Incorporated in US but expenses in another country?


I'm forming a US C corporation in Delaware. Paid the service fees to a lawyer and everything's ready to be filed.

My goals are very simple as:

  1. Having a US presence for user credibility,
  2. Opening a US bank account,
  3. Using advanced PayPal features only available to US entities,
  4. If things go well, I will want to move it to US

Several of my websites will be transferred to this corp and the income flow will be going like this:

Customer payments -> corp PayPal account (used to be my personal
business account)
-> corp bank account in US -> wire to my China or
Hong Kong bank account

Would there be any problem for me in terms of taxation?

One problem I can see now is that as the expenses are mostly incurred here in China, how do I deduct them from my revenue that is received to my United States bank account?

Apparently I don't want to be taxed for profits I didn't earn. Any advice on how I can make this work without paying an arm and a leg?

Incorporation Tax USA

asked Nov 20 '12 at 17:07
129 points

1 Answer


You should really get a professional consultation with a US CPA savy in international corporation taxation. Tax-wise, you might have been better off with a DE LLC, not a corp.

Consider this:

  1. All corp income is taxed at corp rates (as a foreigner you cannot benefit from the pass-through taxation of a S-Corp structure, you could have benefited from a similar pass-through taxation with LLC).
  2. Your payments to China/HK will be taxed (in the US!) and you'll have to withhold the taxes and remit them to the IRS (check rules and treaties, etc).
  3. Your foreign entity will have to file non-resident tax returns in the US to get back the portion of the withheld funds that exceed your actual tax liability.
  4. If your foreign entity is a subdivision of your US corp, it gets really messy and ugly.

Bottom line, you should first ask, and then do. I'm not a professional, and this is not a tax advice. It is my personal opinion that you've dig quite a hole for yourself. You should get a competent professional American CPA ASAP, and hold the papers and not file until you know exactly what you're getting yourself into.

answered Nov 20 '12 at 19:47
5,090 points
  • Thanks a lot for your tips. They help a lot. I did do some research between a Corp and an LLC but never knew the corp would even be paying taxes for sending money to someone in another country. My primary goal is to open a US bank account. Can LLC do that without me having to come to US in person? Does LLC pay taxes for sending money to a foreign country? – Kavoir.Com 11 years ago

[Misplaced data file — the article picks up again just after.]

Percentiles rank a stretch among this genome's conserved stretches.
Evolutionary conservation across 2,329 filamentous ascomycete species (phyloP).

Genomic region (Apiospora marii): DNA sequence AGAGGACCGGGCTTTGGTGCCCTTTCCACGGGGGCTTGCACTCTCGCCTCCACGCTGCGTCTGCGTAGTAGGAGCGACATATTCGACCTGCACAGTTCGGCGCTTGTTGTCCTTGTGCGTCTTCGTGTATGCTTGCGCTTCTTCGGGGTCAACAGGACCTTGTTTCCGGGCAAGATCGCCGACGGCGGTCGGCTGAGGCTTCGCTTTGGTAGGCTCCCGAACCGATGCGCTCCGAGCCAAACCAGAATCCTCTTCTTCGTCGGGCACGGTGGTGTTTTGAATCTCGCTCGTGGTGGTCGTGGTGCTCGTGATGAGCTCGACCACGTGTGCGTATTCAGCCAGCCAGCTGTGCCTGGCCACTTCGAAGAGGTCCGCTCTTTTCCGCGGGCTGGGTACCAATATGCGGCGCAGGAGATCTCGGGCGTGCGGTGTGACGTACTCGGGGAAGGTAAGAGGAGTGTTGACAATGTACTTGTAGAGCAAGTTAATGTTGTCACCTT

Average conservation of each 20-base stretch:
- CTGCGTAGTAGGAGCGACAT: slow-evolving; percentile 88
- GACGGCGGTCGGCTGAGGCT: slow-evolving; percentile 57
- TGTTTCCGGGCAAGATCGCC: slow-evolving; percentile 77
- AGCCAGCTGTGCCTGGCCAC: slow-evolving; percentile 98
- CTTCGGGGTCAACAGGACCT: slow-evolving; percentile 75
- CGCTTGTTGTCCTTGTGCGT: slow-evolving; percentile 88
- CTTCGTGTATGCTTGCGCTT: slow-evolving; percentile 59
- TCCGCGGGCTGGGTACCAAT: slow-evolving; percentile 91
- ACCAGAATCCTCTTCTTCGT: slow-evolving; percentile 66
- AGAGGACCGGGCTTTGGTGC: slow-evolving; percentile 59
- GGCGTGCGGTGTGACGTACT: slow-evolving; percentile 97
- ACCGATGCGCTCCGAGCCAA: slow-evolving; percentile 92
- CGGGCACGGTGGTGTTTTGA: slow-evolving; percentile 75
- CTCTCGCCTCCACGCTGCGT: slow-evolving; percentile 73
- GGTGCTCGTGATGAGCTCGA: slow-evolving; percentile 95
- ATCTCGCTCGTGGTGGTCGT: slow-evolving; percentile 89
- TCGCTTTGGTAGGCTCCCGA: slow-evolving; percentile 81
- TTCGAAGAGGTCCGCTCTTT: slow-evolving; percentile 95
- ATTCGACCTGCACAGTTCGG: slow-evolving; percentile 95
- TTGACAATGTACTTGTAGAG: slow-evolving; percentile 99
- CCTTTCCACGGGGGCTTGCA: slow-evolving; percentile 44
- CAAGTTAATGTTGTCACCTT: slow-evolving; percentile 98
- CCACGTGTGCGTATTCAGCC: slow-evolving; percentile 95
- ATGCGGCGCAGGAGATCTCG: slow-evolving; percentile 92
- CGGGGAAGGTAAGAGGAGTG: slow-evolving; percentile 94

• LLC is an entity just as the Corp, and is governed by the laws of the states. If in that state you can open a bank account for a corp - you also can for LLC. Tax treatment is significantly different. LLC is (by default) disregarded for tax purposes, which means you won't have the double taxation that you'll have with the C-Corp. Bottom line - get a proper tax consultation. – Littleadv 11 years ago
  • thanks for the kind help. Do you know where I can find a tax consultant to get my concerns and questions solved? – Kavoir.Com 11 years ago
  • Say I (a foreigner in China) form a corp and the corp pays me (one of the shareholders) a dividend or any other compensation, the corp would withhold any taxes on this payment and then file a W-8BEN form to establish me as a non-resident alien. After filing the W-8BEN form, the corp will get the taxes back from the IRS. Is this correct? – Kavoir.Com 11 years ago
  • No. W-8BEN is what you file with the corp so that they'd know who you are. If you don't they must withhold the maximum, but on W-8BEN you can claim treaty benefits that may reduce the withholding. Check the relevant treaty. The corp doesn't get the taxes back, you do. – Littleadv 11 years ago
  • Thanks. I thought the W-8BEN form would be submitted to IRS by the corp? I would first fill it of course and hand it over to the corp. – Kavoir.Com 11 years ago
  • It will only be submitted by request (if the corp is audited, which is likely, they might ask for that). – Littleadv 11 years ago
  • Thank you so much for the help. This is starting to make sense to me. – Kavoir.Com 11 years ago

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